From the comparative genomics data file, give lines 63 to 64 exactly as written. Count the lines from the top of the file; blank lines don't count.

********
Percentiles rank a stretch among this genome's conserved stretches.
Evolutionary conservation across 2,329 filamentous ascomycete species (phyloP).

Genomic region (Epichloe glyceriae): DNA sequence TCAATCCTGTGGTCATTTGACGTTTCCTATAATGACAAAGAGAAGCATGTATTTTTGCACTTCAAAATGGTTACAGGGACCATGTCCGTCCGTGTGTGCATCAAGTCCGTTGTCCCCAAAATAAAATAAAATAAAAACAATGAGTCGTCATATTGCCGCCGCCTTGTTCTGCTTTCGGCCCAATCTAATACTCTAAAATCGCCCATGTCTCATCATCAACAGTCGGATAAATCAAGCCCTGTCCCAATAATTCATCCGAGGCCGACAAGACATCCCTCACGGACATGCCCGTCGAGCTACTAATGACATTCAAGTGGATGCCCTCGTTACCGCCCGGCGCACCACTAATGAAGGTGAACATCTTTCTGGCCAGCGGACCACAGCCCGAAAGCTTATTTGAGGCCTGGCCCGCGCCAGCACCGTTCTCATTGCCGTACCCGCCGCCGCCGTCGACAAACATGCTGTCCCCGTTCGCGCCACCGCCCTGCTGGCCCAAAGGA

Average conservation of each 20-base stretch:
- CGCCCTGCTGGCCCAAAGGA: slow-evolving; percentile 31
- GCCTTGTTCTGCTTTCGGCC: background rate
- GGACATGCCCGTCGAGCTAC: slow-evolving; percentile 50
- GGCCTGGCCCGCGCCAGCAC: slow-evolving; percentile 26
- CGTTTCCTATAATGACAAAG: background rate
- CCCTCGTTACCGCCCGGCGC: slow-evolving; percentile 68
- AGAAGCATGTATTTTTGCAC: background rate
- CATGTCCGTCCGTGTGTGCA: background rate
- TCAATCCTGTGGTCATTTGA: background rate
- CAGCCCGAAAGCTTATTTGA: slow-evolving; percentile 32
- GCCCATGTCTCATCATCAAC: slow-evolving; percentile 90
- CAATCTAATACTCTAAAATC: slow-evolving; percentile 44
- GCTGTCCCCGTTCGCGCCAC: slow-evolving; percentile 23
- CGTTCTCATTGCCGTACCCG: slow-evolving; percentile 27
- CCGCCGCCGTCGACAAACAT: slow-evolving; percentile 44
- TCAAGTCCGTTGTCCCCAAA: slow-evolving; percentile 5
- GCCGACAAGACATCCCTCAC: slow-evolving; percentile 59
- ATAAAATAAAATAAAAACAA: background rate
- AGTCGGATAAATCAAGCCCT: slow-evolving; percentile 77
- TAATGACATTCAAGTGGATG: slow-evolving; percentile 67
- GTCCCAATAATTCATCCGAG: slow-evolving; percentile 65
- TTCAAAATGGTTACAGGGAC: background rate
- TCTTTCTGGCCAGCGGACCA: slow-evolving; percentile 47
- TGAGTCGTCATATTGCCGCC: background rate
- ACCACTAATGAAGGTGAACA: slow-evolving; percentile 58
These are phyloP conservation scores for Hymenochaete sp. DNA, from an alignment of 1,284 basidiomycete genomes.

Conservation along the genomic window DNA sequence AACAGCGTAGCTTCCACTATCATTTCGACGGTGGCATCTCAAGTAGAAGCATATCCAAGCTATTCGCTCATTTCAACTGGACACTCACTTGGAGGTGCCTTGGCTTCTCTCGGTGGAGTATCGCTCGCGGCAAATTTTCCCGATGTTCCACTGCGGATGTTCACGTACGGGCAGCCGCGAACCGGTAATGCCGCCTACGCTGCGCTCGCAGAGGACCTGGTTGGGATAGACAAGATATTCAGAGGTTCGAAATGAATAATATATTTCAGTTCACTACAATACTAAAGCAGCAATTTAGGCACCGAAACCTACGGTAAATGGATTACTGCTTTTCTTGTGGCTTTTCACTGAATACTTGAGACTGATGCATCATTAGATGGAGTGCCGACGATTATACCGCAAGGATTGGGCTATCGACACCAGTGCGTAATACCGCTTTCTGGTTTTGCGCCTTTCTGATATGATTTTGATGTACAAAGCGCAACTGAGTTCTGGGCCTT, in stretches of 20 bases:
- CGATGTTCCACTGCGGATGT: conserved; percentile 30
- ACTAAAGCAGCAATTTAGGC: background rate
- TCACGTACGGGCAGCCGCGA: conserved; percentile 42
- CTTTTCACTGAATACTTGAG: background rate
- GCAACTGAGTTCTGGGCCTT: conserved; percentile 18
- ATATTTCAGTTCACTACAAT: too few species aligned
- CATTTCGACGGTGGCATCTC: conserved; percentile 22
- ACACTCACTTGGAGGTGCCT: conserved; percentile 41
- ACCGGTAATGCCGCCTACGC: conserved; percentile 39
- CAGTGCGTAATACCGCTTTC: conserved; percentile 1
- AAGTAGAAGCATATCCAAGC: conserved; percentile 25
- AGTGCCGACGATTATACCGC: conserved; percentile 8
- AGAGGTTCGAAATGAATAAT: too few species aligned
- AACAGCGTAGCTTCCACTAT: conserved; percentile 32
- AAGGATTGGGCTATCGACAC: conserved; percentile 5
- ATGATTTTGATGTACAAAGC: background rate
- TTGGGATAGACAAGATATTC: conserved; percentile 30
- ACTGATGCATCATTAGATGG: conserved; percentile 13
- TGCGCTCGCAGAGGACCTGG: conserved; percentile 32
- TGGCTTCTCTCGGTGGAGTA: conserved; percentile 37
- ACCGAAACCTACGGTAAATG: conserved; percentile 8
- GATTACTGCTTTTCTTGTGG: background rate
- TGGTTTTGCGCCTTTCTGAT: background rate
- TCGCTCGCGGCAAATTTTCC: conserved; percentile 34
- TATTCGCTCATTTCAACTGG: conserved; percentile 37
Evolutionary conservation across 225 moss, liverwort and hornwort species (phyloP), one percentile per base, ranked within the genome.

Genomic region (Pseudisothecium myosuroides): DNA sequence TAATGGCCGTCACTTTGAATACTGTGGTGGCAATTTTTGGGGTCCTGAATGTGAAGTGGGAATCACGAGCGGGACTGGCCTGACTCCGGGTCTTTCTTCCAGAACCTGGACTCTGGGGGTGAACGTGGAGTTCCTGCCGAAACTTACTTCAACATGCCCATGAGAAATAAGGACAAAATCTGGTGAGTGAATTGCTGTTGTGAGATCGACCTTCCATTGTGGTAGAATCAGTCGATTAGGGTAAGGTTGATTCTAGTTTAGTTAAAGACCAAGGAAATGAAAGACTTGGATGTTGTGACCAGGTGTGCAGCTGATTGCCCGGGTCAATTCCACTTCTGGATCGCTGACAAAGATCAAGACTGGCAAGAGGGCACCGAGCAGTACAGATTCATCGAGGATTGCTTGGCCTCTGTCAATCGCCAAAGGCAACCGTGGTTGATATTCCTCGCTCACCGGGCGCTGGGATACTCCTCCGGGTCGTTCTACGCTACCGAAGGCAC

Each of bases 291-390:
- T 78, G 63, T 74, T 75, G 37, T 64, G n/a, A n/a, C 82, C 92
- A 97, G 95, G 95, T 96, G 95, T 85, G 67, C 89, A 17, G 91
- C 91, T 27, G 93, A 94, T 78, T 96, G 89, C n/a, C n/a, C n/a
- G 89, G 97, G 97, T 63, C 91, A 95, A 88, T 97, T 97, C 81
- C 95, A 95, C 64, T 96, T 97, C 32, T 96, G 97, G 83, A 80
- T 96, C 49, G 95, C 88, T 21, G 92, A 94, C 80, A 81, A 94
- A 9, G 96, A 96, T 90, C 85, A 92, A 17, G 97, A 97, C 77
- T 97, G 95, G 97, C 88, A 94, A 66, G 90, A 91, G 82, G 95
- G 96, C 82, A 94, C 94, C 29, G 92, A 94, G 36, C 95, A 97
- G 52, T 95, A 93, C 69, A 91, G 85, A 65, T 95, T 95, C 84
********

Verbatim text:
- G 89, G 97, G 97, T 63, C 91, A 95, A 88, T 97, T 97, C 81
- C 95, A 95, C 64, T 96, T 97, C 32, T 96, G 97, G 83, A 80